Addressing Smoking: Is Varenicline the Answer?

March 4, 2021
David N. Osser, MD

Psychiatric Times, Vol 38, Issue 3, Volume 03,

Many patients with bipolar and other psychiatric disorders believe it is better to wait to address cigarette and other nicotine use. Here is why that is not necessarily the case.


Many patients with bipolar disorder (BD) have comorbid substance use disorders, including nicotine use. Some reports suggest 70% of patients with BD smoke.1 Importantly, data show that continuing to smoke reduces the chances of successfully addressing other substance use.2,3 The mechanisms of nicotine and other substances are similar, so it is necessary to stop all substances that are maintaining the pathological processes. Patients, and some clinicians, erroneously believe it is OK to wait to address cigarette and other nicotine use.

The most effective smoking cessation medication is varenicline. The EAGLES study, a randomized, double-blind, placebo-controlled trial (N=8144) compared varenicline, bupropion, and nicotine replacement therapy (NRT). The results confirmed many smaller studies that varenicline treatment had the best outcome (defined as abstinence at weeks 9-12).4 The investigators also studied the effects among various diagnoses by dividing patients into 2 equal cohorts—one with and the other without psychiatric disorders (70% unipolar and bipolar mood disorders, 20% anxiety disorders, and 10% psychotic disorders). The study found varenicline performed the best of the 4 treatments in both groups. In the nonpsychiatric cohort, abstinence rates were 38% for varenicline vs 26% on other active treatments and 14% on placebo. In the psychiatric cohort, abstinence occurred in 29% on varenicline, 19% to 20% on the other medications, and 11% on placebo.

The safety results may surprise some clinicians and patients. No differences were reported in moderate to severe neuropsychiatric adverse effects (eg, depression, suicidality, aggression) between varenicline and placebo in either cohort. In fact, as a result of the EAGLES findings, the US Food and Drug Administration removed the longstanding black box warning regarding such adverse effects. Interestingly, these neuropsychiatric adverse events can occur, but they are not more common if the patient is on varenicline. The effects are proposed to be due to nicotine withdrawal. These safety results are consistent with many other studies, and the call to “stop ringing the alarm bell” was in the literature even before EAGLES.5 Previous studies included patients with stabilized BD, and findings showed excellent efficacy and safety regarding precipitation of mood swings. There seem to be no significant drug interactions with any bipolar medications.

If smoking cessation fails on varenicline, controlled studies have shown augmentations with NRT or bupropion can add efficacy.6,7 Bupropion, however, is probably not a good choice for a patient with BD. The preferred augmentation would be NRT with patch and oral agents followed by slow taper; this strategy may blunt the nicotine withdrawal and increase success rates.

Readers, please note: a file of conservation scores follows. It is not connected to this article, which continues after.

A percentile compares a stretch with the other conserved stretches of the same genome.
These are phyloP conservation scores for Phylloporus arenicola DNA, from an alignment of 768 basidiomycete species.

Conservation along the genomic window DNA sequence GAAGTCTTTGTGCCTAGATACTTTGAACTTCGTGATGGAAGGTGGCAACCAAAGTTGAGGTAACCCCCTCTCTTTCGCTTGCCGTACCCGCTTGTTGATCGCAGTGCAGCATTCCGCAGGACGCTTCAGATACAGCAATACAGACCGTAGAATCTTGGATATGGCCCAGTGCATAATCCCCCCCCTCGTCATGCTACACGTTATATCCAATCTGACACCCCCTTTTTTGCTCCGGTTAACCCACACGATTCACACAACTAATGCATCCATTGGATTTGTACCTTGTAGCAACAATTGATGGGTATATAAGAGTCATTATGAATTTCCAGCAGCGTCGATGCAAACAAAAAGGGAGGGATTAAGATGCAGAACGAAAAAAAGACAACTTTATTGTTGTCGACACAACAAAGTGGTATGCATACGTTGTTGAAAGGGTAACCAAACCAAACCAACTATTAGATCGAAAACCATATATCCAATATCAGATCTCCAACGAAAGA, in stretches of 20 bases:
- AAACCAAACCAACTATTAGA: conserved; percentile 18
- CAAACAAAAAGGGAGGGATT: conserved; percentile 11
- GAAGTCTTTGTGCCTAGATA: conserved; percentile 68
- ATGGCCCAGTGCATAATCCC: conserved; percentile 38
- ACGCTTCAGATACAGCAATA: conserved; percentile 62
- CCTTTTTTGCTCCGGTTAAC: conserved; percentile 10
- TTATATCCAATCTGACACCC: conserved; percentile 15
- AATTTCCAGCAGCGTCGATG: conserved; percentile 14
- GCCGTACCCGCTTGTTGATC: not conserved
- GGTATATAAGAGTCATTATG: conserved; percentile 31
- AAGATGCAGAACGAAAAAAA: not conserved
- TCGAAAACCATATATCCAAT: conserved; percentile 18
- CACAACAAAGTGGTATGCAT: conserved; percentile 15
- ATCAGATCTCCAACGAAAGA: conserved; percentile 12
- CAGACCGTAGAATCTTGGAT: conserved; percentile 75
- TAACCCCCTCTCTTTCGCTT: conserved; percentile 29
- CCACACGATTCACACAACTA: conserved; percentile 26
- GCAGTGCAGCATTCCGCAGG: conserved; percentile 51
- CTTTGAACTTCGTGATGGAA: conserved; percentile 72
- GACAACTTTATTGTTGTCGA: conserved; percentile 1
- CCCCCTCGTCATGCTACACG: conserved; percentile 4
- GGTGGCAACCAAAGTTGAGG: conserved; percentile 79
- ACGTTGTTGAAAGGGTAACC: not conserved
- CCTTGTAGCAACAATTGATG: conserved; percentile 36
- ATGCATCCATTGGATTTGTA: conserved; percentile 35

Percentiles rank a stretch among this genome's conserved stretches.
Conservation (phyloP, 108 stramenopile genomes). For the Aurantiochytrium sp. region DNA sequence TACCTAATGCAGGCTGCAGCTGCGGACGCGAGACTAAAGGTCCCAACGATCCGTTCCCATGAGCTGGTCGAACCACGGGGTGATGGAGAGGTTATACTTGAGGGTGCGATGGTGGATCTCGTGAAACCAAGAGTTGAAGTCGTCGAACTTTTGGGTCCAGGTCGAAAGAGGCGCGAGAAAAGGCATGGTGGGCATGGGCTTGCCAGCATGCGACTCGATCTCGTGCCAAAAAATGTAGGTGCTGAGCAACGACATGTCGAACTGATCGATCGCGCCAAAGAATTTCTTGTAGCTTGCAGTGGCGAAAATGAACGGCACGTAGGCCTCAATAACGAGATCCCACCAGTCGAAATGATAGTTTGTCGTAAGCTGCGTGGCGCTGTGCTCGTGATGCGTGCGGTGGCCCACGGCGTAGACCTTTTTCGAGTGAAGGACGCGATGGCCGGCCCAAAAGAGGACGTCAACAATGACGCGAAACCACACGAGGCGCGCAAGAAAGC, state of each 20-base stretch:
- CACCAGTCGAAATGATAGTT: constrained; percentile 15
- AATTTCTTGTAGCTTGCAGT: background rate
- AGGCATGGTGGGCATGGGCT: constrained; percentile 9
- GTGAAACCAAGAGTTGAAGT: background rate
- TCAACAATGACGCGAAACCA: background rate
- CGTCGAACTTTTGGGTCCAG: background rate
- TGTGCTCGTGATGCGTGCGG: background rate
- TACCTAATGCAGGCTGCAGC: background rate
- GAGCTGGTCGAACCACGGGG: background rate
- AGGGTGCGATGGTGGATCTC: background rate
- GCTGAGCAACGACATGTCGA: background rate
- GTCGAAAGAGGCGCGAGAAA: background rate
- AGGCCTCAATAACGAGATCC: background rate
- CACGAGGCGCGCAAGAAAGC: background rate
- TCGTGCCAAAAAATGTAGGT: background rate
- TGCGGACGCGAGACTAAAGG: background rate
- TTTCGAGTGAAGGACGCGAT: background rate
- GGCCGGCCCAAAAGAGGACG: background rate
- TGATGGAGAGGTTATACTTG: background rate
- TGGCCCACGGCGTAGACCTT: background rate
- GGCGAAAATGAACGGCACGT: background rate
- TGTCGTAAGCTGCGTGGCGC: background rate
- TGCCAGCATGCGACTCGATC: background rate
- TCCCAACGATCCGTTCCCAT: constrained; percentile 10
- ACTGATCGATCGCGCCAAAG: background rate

One minor adverse effect of varenicline is insomnia. Nightmares and disturbed awakenings associated with posttraumatic stress disorder (PTSD) may increase with varenicline. Before initiating varenicline, sleep disturbance associated with PTSD should be managed with prazosin. Five out of 8 placebo-controlled studies have found efficacy for prazosin. (Prazosin for PTSD in BD will be discussed in a future article; dosing and procedures with prazosin are best exemplified by Raskind et al.8 Prazosin may need to be increased if the nightmares resume or increase after starting varenicline.)

The hydrocarbons in cigarette smoke increase the activity of cytochrome P450 1A2, which metabolizes olanzapine and clozapine. Smoking cessation will, therefore, result in gradual deinduction of this enzyme, and plasma levels of these antipsychotics will increase over a week or 2.

Dr Osser is associate professor of psychiatry at Harvard Medical School and colead psychiatrist at the US Department of Veterans Affairs, National Telemental Health Center, Bipolar Disorders Telehealth Program, Brockton, Massachusetts.


1. George TP, Wu BS, Weinberger AH. A review of smoking cessation in bipolar disorder: implications for future research. J Dual Diagn. 2012:8(2):126-130.

2. Kandel ER, Kandel DB. A molecular basis for nicotine as a gateway drug. N Engl J Med. 2014;371(10):932-943.

3. Leão RM, Cruz FC, Vendruscolo LF, et al. Chronic nicotine activates stress/reward-related brain regions and facilitates the transition to compulsive alcohol drinking. J Neurosci. 2015;35(15):6241-6253.

4. Anthenelli RM, Benowitz NL, West R, et al. Neuropsychiatric safety and efficacy of varenicline, bupropion, and nicotine patch in smokers with and without psychiatric disorders (EAGLES): a double-blind, randomised, placebo-controlled clinical trial. Lancet. 2016;387(10037):2507-2520.

5. Evins AE. Reassessing the safety of varenicline. Am J Psychiatry. 2013;170(12):1385-1387.

6. Rose JE, Behm FM. Combination treatment with varenicline and bupropion in an adaptive smoking cessation paradigm. Am J Psychiatry. 2014;171(11):1199-1205.

7. Koegelenberg CF, Noor F, Bateman ED, et al. Efficacy of varenicline combined with nicotine replacement therapy vs varenicline alone for smoking cessation: a randomized clinical trial. JAMA. 2014;312(2):155-161.

8. Raskind MA, Peterson K, Williams T, et al. A trial of prazosin for combat trauma PTSD with nightmares in active-duty soldiers returned from Iraq and Afghanistan. Am J Psychiatry. 2013;170(9):1003-1010.❒

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